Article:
Early Christian, Byzantine, and Islamic Art Chapter 13 Lesson One.

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    15-Dec-2015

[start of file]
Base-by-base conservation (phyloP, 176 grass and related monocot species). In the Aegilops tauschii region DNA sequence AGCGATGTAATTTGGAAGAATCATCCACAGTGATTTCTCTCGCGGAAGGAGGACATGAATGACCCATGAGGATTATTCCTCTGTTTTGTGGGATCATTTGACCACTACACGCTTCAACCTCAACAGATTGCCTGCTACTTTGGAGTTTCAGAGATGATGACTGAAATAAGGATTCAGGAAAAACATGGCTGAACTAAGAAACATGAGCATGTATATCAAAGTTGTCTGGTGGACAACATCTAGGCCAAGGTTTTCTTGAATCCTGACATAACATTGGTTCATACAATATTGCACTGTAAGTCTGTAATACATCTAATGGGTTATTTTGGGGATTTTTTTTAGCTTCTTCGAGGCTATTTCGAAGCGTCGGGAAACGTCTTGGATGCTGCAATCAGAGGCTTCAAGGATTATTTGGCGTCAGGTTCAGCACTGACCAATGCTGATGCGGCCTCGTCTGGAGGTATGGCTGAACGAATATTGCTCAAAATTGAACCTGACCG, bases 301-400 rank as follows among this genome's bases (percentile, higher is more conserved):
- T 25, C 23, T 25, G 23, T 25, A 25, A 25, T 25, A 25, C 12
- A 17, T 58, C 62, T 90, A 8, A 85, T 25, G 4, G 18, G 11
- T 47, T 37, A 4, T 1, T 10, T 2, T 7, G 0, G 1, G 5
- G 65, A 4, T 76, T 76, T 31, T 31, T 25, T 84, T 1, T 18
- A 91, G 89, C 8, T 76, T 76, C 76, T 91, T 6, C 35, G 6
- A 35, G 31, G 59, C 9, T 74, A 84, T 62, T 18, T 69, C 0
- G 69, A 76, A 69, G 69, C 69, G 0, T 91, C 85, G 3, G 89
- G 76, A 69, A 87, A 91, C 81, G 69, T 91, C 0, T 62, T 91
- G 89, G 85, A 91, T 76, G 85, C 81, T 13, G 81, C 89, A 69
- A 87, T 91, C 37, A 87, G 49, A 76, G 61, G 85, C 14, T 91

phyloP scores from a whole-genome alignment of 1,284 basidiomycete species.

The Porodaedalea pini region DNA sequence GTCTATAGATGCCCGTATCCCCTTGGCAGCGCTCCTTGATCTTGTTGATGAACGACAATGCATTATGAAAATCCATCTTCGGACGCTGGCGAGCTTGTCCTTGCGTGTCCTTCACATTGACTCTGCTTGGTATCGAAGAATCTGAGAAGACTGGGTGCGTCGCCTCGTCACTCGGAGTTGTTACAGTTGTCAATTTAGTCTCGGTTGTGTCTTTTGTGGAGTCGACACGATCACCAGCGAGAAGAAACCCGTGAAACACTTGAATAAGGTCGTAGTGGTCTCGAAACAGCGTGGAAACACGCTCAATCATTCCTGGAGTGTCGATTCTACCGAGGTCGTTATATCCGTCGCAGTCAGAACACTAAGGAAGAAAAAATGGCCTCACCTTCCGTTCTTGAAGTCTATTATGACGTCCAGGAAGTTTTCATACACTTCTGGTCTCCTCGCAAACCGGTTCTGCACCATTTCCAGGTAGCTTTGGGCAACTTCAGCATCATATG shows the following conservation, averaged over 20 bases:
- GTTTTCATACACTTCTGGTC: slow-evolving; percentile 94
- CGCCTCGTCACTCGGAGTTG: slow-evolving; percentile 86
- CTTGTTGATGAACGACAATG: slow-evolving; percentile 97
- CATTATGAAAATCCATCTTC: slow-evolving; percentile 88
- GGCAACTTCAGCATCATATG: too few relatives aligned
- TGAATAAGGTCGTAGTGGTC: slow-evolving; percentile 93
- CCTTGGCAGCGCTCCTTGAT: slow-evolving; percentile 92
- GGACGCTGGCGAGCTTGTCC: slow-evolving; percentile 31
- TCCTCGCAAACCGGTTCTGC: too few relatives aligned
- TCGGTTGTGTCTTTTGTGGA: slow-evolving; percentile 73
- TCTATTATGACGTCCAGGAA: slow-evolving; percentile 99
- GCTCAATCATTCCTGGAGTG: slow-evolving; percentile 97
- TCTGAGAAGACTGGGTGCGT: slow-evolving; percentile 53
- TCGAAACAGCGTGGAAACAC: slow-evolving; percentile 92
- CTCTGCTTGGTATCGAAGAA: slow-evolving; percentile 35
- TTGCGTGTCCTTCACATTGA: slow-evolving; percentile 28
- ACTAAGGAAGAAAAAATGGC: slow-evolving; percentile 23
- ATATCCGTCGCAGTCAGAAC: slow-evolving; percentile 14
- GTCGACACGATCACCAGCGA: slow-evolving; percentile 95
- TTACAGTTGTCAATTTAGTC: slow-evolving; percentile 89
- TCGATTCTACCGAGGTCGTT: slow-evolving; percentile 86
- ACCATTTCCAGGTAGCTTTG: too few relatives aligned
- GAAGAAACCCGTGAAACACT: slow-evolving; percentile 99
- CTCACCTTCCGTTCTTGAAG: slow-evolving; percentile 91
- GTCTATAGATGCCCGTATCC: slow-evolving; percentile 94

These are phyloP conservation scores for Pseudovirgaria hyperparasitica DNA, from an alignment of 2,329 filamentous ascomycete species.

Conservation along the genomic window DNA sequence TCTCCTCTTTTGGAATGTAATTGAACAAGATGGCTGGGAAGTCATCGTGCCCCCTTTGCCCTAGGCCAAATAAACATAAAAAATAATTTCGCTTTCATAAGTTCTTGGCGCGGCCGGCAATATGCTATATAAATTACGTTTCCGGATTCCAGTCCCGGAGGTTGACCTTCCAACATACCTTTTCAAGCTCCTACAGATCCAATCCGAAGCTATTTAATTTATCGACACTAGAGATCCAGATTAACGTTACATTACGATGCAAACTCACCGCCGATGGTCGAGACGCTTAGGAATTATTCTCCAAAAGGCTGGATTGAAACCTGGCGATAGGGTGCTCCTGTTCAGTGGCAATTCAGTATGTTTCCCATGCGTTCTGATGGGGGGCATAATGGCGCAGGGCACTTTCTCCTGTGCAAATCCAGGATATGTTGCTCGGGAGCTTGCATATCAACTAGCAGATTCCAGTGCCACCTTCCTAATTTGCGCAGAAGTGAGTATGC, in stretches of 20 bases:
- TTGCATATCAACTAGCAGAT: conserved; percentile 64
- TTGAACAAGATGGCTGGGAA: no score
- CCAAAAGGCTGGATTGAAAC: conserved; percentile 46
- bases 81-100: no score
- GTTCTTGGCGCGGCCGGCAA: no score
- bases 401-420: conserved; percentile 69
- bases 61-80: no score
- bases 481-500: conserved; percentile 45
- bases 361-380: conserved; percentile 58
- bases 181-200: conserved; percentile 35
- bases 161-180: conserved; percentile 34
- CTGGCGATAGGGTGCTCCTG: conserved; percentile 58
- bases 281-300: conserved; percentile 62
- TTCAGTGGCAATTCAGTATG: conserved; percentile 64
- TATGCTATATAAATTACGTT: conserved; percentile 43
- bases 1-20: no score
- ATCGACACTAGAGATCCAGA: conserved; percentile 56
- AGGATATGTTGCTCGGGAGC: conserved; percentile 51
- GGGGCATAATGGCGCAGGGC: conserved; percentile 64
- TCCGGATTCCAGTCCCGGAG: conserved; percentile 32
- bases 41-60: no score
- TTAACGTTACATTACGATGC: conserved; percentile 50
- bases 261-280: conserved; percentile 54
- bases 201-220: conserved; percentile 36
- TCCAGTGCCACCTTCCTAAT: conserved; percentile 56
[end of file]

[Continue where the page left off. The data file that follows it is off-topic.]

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Slide 1Early Christian, Byzantine, and Islamic Art Chapter 13 Lesson One Slide 2 Early Christian paintings Purposes of Early Christian painting to illustrate the power and glory of Christ to tell the story of Christ and his life Slide 3 Early Christian paintings Found in the catacombs of Rome on the stone walls catacombs: underground passageways built for religious services and to bury the dead Due to persecution of Christians by Roman emperors. Lack depth Used symbolism Slide 4 Early Christian Paintings Symbolism in Paintings Used familiar figures or signs to represent something else. Examples: dog = loyalty candle = light of Christ ivy = eternal life Slide 5 Basilicas Purpose of Basilica for Christians gathering for large number of people to worship After Constantine permitted Christian worship Exterior of Basilica: plain added campanile (bell tower) to original design Slide 6 Basilicas Interior: Dramatic decoration Walls decorated with mosaics mosaic: small pieces of glass and stone set in cement. placed so that light causes flickering on images = Houses of Mystery Slide 7 Growth of Byzantine Culture Constantinople: capital in the Eastern part of the Roman empire Roman, Greek, and Eastern influences blended to produce art. Slide 8 Hagia Sophia Holy (or Divine) Wisdom Dome Measures 200 feet across, 31 feet higher than the Pantheon Use of 4 piers (massive vertical pillars that support the arches) allowed them to erect thinner walls and add more windows Creates appearance of lighter weight. Slide 9 Slide 10 Slide 11 Mosaics of the Hagia Sophia Walls of stone and marble decorated with gold, silver, ivory, and gems Bright colors necessary Mosaics large to see from afar. Slide 12 Slide 13 Mosaics of the Hagia Sophia Madonna and Child with the Emperor Justinian and Constantine symbolize that the Church and the State are dedicated to the Virgin and Child. Slide 14 San Vitale Basilica Sant Apollinare in Classe Features 2 mosaics on opposite sides of the apse Artwork is flat, stiff, more abstract and formal than early Christian art work pictures serve as religious lessons for ALL Slide 15 Emperor Justinian and Attendants Slide 16 Empress Theodora and Attendants

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